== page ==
What is gynecomastia?
Gynecomastia is a condition of overdevelopment or enlargement of the breast tissue
in men or boys. The breasts become larger. They may grow unevenly.
Gynecomastia often happens when a preteen or teenage boy is going through the hormonal
changes of puberty. But it can also happen to newborn babies and to men as they age.
What causes gynecomastia?
Gynecomastia is usually a benign (noncancerous) condition. It may be linked to many
different causes of hormone changes. In many cases, the cause isn’t known.
Gynecomastia is often caused by changes in levels of the female hormone (estrogen)
and the male hormone (testosterone). But it can be caused by other things as well.
Gynecomastia can be a side effect of certain medicines, such as antidepressants, antibiotics,
chemotherapy, prostate cancer medicines, ulcer or cardiovascular medicines. Illegal
drugs, such as anabolic steroids, heroin, or marijuana can also cause gynecomastia.
Some diseases and medical conditions may also cause gynecomastia. These include:
- Liver diseases
- Kidney disease
- Lung cancer
- Testicular cancer
- Tumors of the adrenal glands or pituitary gland
- Some conditions that a baby is born with (congenital disorders)
- Thyroid disorders
- Injury or trauma
Newborn babies may have a short-term form of gynecomastia. This is often because a
mother’s estrogen stays in a baby’s blood for a while after birth.
Gynecomastia is not linked to breast cancer. It is rare that men get breast cancer.
But your provider may do some tests to rule out breast cancer.
What are the symptoms of gynecomastia?
You may have gynecomastia in one or both breasts. It may start as a lump or fatty
tissue beneath the nipple, which may be sore. The breasts often get larger unevenly.
The symptoms of gynecomastia may look like other medical conditions or problems. Always
see your healthcare provider for a diagnosis.
How is gynecomastia diagnosed?
Your provider will take your past health and medicine history and give you a physical
To rule out other diseases or conditions, you may also have tests including:
- Blood tests, including liver function tests and hormone studies
- Urine tests
- A low-dose X-ray of your breast (mammogram)
- A small breast tissue sample (a biopsy) may be removed and checked for cancer cells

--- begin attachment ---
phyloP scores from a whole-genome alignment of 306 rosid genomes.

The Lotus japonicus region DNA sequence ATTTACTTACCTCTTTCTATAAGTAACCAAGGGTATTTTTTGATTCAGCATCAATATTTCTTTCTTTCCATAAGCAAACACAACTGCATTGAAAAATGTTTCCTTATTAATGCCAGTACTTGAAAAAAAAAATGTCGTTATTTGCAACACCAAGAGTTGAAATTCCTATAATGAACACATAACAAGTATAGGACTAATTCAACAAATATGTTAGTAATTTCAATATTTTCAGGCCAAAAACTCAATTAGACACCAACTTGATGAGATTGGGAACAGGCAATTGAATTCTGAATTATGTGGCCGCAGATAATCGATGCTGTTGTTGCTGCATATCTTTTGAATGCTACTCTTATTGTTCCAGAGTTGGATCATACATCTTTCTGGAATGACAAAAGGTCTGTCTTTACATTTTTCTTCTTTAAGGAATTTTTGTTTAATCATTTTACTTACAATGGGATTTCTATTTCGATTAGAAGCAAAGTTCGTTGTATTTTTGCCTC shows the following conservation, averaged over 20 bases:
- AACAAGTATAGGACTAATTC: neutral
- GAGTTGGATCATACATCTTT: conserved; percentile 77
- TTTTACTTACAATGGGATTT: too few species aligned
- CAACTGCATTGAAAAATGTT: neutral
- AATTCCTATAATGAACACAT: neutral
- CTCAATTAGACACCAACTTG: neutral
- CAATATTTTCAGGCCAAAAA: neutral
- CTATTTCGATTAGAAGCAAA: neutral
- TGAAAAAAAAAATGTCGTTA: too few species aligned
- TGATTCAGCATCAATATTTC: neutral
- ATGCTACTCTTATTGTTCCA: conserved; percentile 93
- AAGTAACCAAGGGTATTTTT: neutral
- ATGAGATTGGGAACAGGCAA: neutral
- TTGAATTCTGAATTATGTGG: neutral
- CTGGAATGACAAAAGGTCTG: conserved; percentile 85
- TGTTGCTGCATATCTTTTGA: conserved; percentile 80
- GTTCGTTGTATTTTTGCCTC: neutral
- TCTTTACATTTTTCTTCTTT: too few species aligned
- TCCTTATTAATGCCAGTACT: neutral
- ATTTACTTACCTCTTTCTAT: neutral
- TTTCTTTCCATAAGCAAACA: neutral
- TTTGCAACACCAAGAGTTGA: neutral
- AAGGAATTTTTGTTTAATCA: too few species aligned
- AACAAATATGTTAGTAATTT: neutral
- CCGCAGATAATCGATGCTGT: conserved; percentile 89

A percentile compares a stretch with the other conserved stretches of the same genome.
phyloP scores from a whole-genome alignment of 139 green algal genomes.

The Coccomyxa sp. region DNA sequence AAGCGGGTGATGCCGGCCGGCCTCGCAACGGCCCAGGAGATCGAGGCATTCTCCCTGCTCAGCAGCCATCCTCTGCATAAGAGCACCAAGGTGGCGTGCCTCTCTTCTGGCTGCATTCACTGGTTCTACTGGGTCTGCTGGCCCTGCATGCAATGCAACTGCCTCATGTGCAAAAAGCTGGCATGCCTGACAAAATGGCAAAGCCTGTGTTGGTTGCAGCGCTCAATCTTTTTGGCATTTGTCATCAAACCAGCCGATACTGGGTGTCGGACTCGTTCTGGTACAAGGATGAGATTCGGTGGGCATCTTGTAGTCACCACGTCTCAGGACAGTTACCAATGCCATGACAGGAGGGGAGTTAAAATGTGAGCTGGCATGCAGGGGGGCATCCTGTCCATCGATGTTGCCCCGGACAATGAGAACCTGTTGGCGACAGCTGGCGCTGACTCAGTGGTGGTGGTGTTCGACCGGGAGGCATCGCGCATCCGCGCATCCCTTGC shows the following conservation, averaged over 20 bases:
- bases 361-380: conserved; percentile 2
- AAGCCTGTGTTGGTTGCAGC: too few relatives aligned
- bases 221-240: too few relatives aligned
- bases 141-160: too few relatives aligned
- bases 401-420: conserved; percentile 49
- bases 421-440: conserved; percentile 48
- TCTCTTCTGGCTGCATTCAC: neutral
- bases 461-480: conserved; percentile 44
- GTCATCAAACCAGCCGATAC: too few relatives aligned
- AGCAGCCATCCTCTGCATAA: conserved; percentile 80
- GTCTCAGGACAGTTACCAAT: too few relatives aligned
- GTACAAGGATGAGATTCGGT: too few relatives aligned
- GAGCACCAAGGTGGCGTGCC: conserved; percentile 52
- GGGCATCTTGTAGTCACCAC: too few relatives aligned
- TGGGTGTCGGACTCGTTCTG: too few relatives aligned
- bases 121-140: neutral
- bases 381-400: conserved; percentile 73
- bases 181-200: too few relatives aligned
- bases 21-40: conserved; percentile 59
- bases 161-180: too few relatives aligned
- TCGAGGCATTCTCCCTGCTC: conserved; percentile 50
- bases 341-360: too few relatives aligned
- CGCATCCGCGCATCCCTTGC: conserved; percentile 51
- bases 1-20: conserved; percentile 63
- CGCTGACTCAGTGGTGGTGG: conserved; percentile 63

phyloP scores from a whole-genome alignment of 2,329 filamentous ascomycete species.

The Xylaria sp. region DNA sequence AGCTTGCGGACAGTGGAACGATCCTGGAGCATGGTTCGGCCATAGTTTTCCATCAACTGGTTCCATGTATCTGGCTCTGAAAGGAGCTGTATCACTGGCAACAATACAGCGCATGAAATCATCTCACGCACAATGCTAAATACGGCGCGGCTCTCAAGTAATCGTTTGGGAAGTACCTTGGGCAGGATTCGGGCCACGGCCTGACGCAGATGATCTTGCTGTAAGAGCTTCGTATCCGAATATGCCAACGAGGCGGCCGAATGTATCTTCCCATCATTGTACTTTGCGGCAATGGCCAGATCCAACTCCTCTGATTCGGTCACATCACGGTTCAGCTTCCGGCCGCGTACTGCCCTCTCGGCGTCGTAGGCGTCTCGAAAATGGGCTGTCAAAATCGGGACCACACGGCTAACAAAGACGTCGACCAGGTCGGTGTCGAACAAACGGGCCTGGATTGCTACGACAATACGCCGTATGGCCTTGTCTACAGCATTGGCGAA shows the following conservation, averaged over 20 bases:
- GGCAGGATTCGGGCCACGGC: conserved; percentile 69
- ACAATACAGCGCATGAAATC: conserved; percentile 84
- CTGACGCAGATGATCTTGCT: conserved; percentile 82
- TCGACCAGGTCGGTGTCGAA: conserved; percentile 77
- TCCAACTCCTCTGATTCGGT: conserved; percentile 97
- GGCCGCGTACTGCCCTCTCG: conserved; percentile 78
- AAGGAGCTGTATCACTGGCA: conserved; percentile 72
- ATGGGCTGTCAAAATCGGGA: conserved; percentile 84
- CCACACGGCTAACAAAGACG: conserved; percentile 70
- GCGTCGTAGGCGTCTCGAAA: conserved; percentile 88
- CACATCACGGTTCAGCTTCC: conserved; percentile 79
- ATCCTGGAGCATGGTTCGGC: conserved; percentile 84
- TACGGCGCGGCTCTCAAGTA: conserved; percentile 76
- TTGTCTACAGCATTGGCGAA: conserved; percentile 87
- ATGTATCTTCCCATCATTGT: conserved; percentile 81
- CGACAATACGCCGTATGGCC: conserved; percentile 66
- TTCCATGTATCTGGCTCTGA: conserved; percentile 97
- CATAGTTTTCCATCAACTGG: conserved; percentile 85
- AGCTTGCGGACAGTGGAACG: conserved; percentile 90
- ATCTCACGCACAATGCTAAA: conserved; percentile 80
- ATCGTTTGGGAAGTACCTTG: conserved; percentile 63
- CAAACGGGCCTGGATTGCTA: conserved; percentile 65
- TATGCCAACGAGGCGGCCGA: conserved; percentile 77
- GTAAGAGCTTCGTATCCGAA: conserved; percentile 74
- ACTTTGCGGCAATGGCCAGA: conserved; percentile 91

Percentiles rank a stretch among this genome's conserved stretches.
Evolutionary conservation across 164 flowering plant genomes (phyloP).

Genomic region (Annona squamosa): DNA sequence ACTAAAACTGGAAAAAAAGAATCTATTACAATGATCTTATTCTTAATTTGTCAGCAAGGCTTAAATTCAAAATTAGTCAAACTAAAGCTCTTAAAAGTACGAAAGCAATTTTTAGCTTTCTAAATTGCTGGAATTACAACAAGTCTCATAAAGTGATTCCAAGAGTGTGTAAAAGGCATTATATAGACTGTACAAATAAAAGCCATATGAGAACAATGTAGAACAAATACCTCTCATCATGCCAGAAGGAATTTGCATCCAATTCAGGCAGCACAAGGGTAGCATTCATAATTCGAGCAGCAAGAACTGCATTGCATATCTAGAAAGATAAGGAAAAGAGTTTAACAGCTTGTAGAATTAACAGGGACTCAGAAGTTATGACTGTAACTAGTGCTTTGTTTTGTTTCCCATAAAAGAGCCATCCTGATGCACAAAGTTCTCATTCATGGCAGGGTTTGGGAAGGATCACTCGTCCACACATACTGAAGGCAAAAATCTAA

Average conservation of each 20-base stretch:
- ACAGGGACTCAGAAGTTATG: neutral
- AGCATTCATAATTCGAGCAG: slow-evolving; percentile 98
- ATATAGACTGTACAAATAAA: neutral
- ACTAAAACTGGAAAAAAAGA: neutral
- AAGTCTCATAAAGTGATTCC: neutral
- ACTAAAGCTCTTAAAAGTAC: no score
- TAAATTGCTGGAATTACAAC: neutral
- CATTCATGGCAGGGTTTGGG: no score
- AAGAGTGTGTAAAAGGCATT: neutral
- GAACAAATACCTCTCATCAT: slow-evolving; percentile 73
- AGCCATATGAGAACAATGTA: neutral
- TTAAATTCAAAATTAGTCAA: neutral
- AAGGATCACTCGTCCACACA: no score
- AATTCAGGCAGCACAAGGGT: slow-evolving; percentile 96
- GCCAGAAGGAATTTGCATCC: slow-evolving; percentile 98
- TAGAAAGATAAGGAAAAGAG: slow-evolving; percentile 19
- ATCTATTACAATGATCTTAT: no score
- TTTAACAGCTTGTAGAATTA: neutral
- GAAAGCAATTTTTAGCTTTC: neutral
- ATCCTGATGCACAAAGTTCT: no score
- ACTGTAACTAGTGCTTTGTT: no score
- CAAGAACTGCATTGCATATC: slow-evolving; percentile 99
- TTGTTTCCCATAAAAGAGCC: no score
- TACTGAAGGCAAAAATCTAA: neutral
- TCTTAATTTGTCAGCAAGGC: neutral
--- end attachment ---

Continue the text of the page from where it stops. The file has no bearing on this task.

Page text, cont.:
In some cases, tests are not needed to diagnose the condition
Your provider may suggest that you see a provider who specializes in hormones and
how they affect many organs (an endocrinologist).
How is gynecomastia treated?
Your healthcare provider will figure out the best treatment for you based on:
- How old you are
- Your overall health and past health
- How sick you are
- How well you handle certain medicines, treatments, or therapies
- How long the condition is expected to last
- Your opinion or preference
Most cases of gynecomastia happen during puberty. The condition usually gets better
on its own without treatment. This may take from 6 months to 2 or 3 years.
If a medicine is causing your breast enlargement, you may need to stop taking the
medicine. That can solve the problem. If a disease is causing the condition, the disease
will need to be treated.
Hormone therapy may be used to treat gynecomastia.
In rare cases, surgery may be used to remove the extra tissue.
Key points about gynecomastia
- Gynecomastia is an overdevelopment or enlargement of the breast tissue in men or boys.
- The breasts become larger. They often grow unevenly.
- It is often caused by changes in levels of the female hormone (estrogen) and the male
hormone (testosterone). Other things may cause it as well.
- Most cases happen when a preteen or teenage boy is going through puberty. But it can
also happen to newborn babies and older men.
- It often goes away on its own. In some cases, hormone therapy is needed. Surgery may
also help treat the condition.
Tips to help you get the most from a visit to your healthcare provider:
- Know the reason for your visit and what you want to happen.
- Before your visit, write down questions you want answered.
- Bring someone with you to help you ask questions and remember what your provider tells
- At the visit, write down the name of a new diagnosis, and any new medicines, treatments,
or tests. Also write down any new instructions your provider gives you.
- Know why a new medicine or treatment is prescribed, and how it will help you. Also
know what the side effects are.
- Ask if your condition can be treated in other ways.
- Know why a test or procedure is recommended and what the results could mean.
- Know what to expect if you do not take the medicine or have the test or procedure.
- If you have a follow-up appointment, write down the date, time, and purpose for that
- Know how you can contact your provider if you have questions.